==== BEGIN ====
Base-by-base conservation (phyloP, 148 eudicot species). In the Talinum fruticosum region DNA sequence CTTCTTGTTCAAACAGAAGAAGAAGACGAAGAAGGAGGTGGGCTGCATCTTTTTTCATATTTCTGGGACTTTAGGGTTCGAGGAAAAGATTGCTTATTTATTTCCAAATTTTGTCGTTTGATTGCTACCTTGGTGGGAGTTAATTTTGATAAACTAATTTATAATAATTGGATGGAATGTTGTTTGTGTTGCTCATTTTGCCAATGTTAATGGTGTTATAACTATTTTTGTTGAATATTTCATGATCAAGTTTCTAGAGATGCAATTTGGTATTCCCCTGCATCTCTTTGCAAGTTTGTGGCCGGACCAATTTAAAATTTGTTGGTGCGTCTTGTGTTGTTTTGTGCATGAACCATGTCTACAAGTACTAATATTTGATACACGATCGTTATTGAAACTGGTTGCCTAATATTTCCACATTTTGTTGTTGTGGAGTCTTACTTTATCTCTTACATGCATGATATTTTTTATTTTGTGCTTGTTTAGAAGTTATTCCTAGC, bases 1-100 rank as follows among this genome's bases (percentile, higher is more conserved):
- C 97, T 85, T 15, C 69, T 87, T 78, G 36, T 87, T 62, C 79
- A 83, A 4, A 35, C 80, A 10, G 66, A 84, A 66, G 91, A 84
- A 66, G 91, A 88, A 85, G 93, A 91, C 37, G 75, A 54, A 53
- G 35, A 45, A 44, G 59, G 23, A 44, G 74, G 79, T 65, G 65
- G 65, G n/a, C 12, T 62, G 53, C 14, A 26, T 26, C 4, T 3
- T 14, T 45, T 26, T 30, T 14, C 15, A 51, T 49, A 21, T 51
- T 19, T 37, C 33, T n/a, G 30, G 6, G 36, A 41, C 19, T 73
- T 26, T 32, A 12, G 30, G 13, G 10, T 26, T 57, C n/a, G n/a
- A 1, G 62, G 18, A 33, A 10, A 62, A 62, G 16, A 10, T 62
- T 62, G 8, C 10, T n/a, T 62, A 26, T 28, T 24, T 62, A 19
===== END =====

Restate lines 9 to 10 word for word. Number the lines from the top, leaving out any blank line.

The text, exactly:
- T 26, T 32, A 12, G 30, G 13, G 10, T 26, T 57, C n/a, G n/a
- A 1, G 62, G 18, A 33, A 10, A 62, A 62, G 16, A 10, T 62